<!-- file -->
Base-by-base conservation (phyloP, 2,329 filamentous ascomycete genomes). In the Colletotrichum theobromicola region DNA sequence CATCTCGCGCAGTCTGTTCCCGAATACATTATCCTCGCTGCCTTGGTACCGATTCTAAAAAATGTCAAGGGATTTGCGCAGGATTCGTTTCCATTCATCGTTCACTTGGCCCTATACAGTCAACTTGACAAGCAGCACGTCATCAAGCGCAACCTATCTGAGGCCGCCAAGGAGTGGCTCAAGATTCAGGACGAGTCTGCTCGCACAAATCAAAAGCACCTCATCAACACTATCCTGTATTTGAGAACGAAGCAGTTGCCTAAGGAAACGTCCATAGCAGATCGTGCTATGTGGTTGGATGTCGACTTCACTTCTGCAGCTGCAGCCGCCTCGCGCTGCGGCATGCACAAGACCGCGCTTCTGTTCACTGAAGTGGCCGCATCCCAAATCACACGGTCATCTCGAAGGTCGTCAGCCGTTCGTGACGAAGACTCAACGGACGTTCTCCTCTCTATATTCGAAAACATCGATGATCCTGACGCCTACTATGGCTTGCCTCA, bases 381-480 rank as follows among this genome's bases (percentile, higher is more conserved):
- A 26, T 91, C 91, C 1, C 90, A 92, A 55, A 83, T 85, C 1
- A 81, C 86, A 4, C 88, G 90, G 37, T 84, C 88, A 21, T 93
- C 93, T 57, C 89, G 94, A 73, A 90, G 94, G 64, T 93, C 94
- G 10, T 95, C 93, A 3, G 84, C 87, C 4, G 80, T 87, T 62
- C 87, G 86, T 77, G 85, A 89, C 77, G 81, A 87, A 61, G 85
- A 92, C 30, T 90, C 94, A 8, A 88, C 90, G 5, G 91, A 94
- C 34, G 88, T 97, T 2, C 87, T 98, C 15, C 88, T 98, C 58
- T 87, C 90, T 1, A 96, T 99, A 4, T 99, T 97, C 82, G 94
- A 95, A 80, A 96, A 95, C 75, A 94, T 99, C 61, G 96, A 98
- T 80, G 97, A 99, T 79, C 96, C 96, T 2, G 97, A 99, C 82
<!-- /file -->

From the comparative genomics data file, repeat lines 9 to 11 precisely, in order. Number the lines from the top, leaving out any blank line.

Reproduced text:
- T 87, C 90, T 1, A 96, T 99, A 4, T 99, T 97, C 82, G 94
- A 95, A 80, A 96, A 95, C 75, A 94, T 99, C 61, G 96, A 98
- T 80, G 97, A 99, T 79, C 96, C 96, T 2, G 97, A 99, C 82